Very many of the crimes prosecuted at the police courts were easily dealt with by the magistracy who handed down fines or short spells of imprisonment. However, the courts also acted as filters for the jury courts – the Middlesex sessions and Central Criminal court at Old Bailey. When a very serious case – like today’s – came before the justices their task was to stage a pre-trial hearing and commit the defendant to take his trial later.

Samuel William Liversedge was a commercial traveller. The 33 year-old worked for a City jewelers based at 44 St. Paul’s Churchyard, Goddard & Lawson.  He enjoyed the full confidence of his bosses, being trusted with thousands of pounds worth of jewelry each week, which he took around the various shops in the capital to sell. He was paid on commission but with a retaining salary, and this was always topped up to 50a week so Samuel was well remunerated for his work.

At some point in 1877 things began to wrong for him it seems. Whether he simply succumbed to the temptation that carrying around a small fortune in precious stones and gold and silver presented, or perhaps because he was in debt despite his generous salary. Either way as early as April that year he began to steal from the firm.

Things came to a head in November when Liversedge left St. Paul’s Churchyard with £1,000 worth of items in his usual black leather bag. When he got back, that evening, he was excitable and somewhat the worse for drink. The bag was missing and he told his Mr Goddard and Mr Lawson that he’d been robbed on a train whilst traveling between Edgware Road and King’s Cross. By his account he’d entered a carriage in which there were three men and a woman and as they left they brushed past him and must have pinched the bag containing all the jewelry. He called the guard who was unable to stop the train and so the thieves got away.

That was his story but it didn’t hold up in court, either at the Guildhall (before Sir Andrew Lusk) or later at the Old Bailey in March 1878. The guard testified at Liversedge’s trial and said he had looked for the three men and a woman and had seen no one leave his train carrying a bag such as had been described.

The bag did reappear at about 6.30 the same evening, ‘floating off Paul’s Pier, with the empty jewel cases and the cards attached to them’. William Barham found them. Barham was a Thames lighterman and he saw the bag in the water and fished it out. Lightermen knew the river intimately and was sure that it hadn’t been in the water long. The bag was closed and there was hardly any water inside, so someone had thrown it in not long before.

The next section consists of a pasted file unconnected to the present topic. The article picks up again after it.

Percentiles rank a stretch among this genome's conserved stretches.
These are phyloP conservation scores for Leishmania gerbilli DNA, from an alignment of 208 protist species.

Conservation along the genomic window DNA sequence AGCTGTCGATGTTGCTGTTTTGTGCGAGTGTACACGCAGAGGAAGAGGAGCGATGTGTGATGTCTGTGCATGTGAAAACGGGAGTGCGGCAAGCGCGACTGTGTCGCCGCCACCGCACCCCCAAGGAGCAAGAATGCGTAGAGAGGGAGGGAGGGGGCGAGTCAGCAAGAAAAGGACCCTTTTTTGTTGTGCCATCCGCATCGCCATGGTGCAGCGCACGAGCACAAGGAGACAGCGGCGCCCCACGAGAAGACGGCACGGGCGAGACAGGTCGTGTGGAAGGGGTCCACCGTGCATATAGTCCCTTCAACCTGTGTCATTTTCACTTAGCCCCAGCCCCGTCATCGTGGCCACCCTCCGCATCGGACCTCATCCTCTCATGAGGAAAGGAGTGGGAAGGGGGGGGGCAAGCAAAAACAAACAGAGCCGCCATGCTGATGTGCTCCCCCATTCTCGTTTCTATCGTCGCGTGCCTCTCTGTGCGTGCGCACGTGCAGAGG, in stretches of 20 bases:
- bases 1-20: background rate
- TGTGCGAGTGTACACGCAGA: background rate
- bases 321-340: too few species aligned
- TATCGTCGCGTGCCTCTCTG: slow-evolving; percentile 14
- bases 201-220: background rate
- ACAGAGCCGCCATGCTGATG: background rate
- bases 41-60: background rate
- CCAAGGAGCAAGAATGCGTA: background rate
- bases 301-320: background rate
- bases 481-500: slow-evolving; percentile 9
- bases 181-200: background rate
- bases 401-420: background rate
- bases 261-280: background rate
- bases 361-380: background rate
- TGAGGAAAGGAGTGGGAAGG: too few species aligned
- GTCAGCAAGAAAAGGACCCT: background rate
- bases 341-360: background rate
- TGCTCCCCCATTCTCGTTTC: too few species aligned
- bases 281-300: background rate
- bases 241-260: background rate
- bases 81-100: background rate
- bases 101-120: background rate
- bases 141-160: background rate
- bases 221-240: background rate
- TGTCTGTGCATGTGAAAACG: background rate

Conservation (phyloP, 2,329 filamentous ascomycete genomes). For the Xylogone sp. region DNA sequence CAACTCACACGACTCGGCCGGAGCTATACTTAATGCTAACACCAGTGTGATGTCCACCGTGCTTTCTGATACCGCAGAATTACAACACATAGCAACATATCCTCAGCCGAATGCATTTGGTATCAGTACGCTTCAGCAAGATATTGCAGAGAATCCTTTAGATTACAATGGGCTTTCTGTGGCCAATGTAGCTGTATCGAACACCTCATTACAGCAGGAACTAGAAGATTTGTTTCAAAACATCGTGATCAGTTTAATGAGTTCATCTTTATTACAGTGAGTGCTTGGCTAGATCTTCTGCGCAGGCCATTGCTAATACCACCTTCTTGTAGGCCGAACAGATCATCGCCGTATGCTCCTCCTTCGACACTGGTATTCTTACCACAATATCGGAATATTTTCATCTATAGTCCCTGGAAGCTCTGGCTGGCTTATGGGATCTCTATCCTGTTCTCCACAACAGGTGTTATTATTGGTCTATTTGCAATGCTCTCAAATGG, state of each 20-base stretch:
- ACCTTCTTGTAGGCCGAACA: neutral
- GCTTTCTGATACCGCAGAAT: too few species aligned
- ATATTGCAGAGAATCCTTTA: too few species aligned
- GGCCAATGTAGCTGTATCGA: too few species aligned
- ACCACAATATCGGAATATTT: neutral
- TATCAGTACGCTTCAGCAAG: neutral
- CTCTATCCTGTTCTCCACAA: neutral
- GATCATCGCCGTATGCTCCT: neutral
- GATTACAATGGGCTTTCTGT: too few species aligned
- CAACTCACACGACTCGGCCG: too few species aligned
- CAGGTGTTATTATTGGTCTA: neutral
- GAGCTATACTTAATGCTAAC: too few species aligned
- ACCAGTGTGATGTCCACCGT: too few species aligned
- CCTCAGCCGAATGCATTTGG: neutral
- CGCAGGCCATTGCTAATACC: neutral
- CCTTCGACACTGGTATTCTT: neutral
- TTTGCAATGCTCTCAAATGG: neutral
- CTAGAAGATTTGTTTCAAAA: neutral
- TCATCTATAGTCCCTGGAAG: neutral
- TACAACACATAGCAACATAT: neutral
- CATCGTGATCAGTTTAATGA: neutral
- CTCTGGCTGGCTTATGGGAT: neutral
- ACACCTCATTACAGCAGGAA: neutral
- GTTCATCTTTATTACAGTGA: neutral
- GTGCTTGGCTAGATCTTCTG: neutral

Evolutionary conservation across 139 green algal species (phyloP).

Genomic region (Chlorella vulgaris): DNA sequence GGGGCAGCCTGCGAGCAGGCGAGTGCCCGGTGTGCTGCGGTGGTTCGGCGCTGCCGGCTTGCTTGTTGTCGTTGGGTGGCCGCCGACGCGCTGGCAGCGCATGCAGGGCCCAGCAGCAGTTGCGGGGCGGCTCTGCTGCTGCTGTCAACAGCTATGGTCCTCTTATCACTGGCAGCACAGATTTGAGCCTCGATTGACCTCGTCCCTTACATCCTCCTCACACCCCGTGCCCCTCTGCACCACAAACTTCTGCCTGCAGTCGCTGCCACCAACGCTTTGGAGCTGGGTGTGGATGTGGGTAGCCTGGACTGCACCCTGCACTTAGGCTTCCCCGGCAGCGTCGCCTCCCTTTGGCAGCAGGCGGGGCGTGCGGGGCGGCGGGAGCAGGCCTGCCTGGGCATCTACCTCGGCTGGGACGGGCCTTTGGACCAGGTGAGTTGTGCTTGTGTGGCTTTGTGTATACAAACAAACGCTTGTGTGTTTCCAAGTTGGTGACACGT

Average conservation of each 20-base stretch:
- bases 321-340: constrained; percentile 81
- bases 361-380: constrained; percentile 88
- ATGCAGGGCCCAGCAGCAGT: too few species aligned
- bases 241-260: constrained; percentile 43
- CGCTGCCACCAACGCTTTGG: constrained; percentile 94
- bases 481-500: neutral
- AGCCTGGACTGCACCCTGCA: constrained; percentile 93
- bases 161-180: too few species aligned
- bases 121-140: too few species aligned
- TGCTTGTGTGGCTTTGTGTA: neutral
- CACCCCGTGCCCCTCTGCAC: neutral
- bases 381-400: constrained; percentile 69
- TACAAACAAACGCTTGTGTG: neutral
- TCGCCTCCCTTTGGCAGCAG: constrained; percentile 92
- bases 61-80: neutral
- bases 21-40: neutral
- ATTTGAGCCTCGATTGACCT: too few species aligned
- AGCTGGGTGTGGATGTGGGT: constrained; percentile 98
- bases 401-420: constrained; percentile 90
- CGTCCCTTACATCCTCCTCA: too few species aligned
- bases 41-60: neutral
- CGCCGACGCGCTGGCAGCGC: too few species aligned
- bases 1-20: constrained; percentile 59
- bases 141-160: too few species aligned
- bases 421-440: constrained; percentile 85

Goddard and Lawson had taken a cab to Scotland Yard as soon as their traveler had told them he’d been robbed. They had been told to make a full inventory of the missing items and came back to tell Liversedge. He suggested they all go to Bow Lane police station to do this, which they objected to. Samuel ignored them and rushed off to the station where he gave a list of the missing items, but a very short and partial one. Crucially Bow Lane Police station was close by Paul’s Wharf, where the bag was later found.

Sir Andrew Lusk heard from the prosecutors that at first they’d wanted to deal with this carefully and without prejudicing any future court case. Fundamentally they wanted their goods back though and hoped that some publicity might lead to the identification of items that they expected  that LIversedge had pawned. They asked for a remand which the magistrate granted.

It took a while for this to all reach the Central Criminal Court but in March of the following year Samuel Liversedge was formally tried and convicted of stealing ‘three watches, one pendant, nine pairs of earrings, and other articles’ belong to the City firm. Several pawnbrokers turned up to give evidence that they had received items from Liversedge over the course of the last six months or so. The jury found him guilty and the judge sent him to prison for seven years at penal servitude.

Whatever motivated Liversedge to steal from his masters and jeopardize a pretty well paid career is a mystery; his voice – if he spoke at all – is not recorded in the Old Bailey Proceedings and we don’t know what happened to him thereafter. At 33 he was probably fit enough to survive 5 or so years in gaol before he earned his ticket of leave but his chances of returning to that level of trusted employment were slim.

[from The Standard, Monday, December 10, 1877]